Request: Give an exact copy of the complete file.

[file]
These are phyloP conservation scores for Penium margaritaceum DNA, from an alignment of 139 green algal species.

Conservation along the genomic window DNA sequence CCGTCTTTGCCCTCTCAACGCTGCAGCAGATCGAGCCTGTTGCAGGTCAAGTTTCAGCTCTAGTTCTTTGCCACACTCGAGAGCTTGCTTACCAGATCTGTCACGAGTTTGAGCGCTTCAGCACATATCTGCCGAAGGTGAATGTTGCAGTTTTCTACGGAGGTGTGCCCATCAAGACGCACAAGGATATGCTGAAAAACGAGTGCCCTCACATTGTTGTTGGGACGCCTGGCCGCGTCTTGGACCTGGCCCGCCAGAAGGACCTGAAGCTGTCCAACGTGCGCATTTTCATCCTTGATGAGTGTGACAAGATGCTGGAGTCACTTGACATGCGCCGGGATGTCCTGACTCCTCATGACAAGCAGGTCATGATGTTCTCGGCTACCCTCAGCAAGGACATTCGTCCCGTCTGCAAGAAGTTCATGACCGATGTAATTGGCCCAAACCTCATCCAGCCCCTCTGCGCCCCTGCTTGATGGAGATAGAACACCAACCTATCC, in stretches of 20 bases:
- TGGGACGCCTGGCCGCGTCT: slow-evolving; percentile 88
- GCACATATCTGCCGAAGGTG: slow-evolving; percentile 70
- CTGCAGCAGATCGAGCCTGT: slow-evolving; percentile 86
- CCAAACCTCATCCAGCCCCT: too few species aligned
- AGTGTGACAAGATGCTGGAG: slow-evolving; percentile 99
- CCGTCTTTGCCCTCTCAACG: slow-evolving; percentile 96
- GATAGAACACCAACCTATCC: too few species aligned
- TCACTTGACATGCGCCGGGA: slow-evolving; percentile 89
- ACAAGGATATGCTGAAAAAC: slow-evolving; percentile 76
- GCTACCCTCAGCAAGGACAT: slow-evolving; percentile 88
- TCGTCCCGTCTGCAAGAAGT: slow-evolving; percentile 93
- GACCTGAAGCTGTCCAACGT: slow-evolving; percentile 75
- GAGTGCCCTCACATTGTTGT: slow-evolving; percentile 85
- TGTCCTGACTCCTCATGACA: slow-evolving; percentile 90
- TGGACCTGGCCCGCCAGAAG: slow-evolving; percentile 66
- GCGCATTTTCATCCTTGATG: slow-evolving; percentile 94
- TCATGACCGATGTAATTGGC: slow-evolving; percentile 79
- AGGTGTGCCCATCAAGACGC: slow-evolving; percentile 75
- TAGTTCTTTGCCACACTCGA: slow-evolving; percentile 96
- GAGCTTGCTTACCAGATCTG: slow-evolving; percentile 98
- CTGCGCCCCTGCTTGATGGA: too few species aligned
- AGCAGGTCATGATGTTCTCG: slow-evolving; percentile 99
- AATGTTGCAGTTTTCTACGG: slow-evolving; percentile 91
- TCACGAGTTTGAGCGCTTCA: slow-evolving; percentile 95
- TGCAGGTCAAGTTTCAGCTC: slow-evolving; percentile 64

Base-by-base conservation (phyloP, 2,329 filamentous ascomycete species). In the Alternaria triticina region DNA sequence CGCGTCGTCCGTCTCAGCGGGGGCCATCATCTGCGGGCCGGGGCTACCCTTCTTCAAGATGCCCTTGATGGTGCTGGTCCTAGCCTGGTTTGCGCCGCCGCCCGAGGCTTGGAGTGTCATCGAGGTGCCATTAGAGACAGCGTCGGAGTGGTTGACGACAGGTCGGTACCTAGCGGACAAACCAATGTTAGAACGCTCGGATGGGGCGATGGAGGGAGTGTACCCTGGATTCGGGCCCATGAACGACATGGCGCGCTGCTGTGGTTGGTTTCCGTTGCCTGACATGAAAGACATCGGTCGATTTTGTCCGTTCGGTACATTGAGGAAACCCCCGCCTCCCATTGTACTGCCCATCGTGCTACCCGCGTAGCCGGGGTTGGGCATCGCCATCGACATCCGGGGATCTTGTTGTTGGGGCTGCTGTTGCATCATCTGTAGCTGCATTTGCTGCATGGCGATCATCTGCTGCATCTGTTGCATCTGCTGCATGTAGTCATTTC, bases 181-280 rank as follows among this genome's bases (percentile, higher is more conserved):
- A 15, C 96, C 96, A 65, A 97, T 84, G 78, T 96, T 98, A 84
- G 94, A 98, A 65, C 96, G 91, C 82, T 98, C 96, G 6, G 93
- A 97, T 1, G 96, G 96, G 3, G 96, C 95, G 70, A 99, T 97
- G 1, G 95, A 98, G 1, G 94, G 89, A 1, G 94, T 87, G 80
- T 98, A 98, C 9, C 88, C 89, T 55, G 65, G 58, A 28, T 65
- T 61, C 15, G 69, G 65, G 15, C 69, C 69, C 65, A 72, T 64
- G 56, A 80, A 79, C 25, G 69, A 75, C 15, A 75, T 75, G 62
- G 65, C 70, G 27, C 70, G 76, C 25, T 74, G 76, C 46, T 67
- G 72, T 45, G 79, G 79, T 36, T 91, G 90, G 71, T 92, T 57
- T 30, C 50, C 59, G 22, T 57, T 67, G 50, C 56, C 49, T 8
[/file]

These are phyloP conservation scores for Penium margaritaceum DNA, from an alignment of 139 green algal species.

Conservation along the genomic window DNA sequence CCGTCTTTGCCCTCTCAACGCTGCAGCAGATCGAGCCTGTTGCAGGTCAAGTTTCAGCTCTAGTTCTTTGCCACACTCGAGAGCTTGCTTACCAGATCTGTCACGAGTTTGAGCGCTTCAGCACATATCTGCCGAAGGTGAATGTTGCAGTTTTCTACGGAGGTGTGCCCATCAAGACGCACAAGGATATGCTGAAAAACGAGTGCCCTCACATTGTTGTTGGGACGCCTGGCCGCGTCTTGGACCTGGCCCGCCAGAAGGACCTGAAGCTGTCCAACGTGCGCATTTTCATCCTTGATGAGTGTGACAAGATGCTGGAGTCACTTGACATGCGCCGGGATGTCCTGACTCCTCATGACAAGCAGGTCATGATGTTCTCGGCTACCCTCAGCAAGGACATTCGTCCCGTCTGCAAGAAGTTCATGACCGATGTAATTGGCCCAAACCTCATCCAGCCCCTCTGCGCCCCTGCTTGATGGAGATAGAACACCAACCTATCC, in stretches of 20 bases:
- TGGGACGCCTGGCCGCGTCT: slow-evolving; percentile 88
- GCACATATCTGCCGAAGGTG: slow-evolving; percentile 70
- CTGCAGCAGATCGAGCCTGT: slow-evolving; percentile 86
- CCAAACCTCATCCAGCCCCT: too few species aligned
- AGTGTGACAAGATGCTGGAG: slow-evolving; percentile 99
- CCGTCTTTGCCCTCTCAACG: slow-evolving; percentile 96
- GATAGAACACCAACCTATCC: too few species aligned
- TCACTTGACATGCGCCGGGA: slow-evolving; percentile 89
- ACAAGGATATGCTGAAAAAC: slow-evolving; percentile 76
- GCTACCCTCAGCAAGGACAT: slow-evolving; percentile 88
- TCGTCCCGTCTGCAAGAAGT: slow-evolving; percentile 93
- GACCTGAAGCTGTCCAACGT: slow-evolving; percentile 75
- GAGTGCCCTCACATTGTTGT: slow-evolving; percentile 85
- TGTCCTGACTCCTCATGACA: slow-evolving; percentile 90
- TGGACCTGGCCCGCCAGAAG: slow-evolving; percentile 66
- GCGCATTTTCATCCTTGATG: slow-evolving; percentile 94
- TCATGACCGATGTAATTGGC: slow-evolving; percentile 79
- AGGTGTGCCCATCAAGACGC: slow-evolving; percentile 75
- TAGTTCTTTGCCACACTCGA: slow-evolving; percentile 96
- GAGCTTGCTTACCAGATCTG: slow-evolving; percentile 98
- CTGCGCCCCTGCTTGATGGA: too few species aligned
- AGCAGGTCATGATGTTCTCG: slow-evolving; percentile 99
- AATGTTGCAGTTTTCTACGG: slow-evolving; percentile 91
- TCACGAGTTTGAGCGCTTCA: slow-evolving; percentile 95
- TGCAGGTCAAGTTTCAGCTC: slow-evolving; percentile 64

Base-by-base conservation (phyloP, 2,329 filamentous ascomycete species). In the Alternaria triticina region DNA sequence CGCGTCGTCCGTCTCAGCGGGGGCCATCATCTGCGGGCCGGGGCTACCCTTCTTCAAGATGCCCTTGATGGTGCTGGTCCTAGCCTGGTTTGCGCCGCCGCCCGAGGCTTGGAGTGTCATCGAGGTGCCATTAGAGACAGCGTCGGAGTGGTTGACGACAGGTCGGTACCTAGCGGACAAACCAATGTTAGAACGCTCGGATGGGGCGATGGAGGGAGTGTACCCTGGATTCGGGCCCATGAACGACATGGCGCGCTGCTGTGGTTGGTTTCCGTTGCCTGACATGAAAGACATCGGTCGATTTTGTCCGTTCGGTACATTGAGGAAACCCCCGCCTCCCATTGTACTGCCCATCGTGCTACCCGCGTAGCCGGGGTTGGGCATCGCCATCGACATCCGGGGATCTTGTTGTTGGGGCTGCTGTTGCATCATCTGTAGCTGCATTTGCTGCATGGCGATCATCTGCTGCATCTGTTGCATCTGCTGCATGTAGTCATTTC, bases 181-280 rank as follows among this genome's bases (percentile, higher is more conserved):
- A 15, C 96, C 96, A 65, A 97, T 84, G 78, T 96, T 98, A 84
- G 94, A 98, A 65, C 96, G 91, C 82, T 98, C 96, G 6, G 93
- A 97, T 1, G 96, G 96, G 3, G 96, C 95, G 70, A 99, T 97
- G 1, G 95, A 98, G 1, G 94, G 89, A 1, G 94, T 87, G 80
- T 98, A 98, C 9, C 88, C 89, T 55, G 65, G 58, A 28, T 65
- T 61, C 15, G 69, G 65, G 15, C 69, C 69, C 65, A 72, T 64
- G 56, A 80, A 79, C 25, G 69, A 75, C 15, A 75, T 75, G 62
- G 65, C 70, G 27, C 70, G 76, C 25, T 74, G 76, C 46, T 67
- G 72, T 45, G 79, G 79, T 36, T 91, G 90, G 71, T 92, T 57
- T 30, C 50, C 59, G 22, T 57, T 67, G 50, C 56, C 49, T 8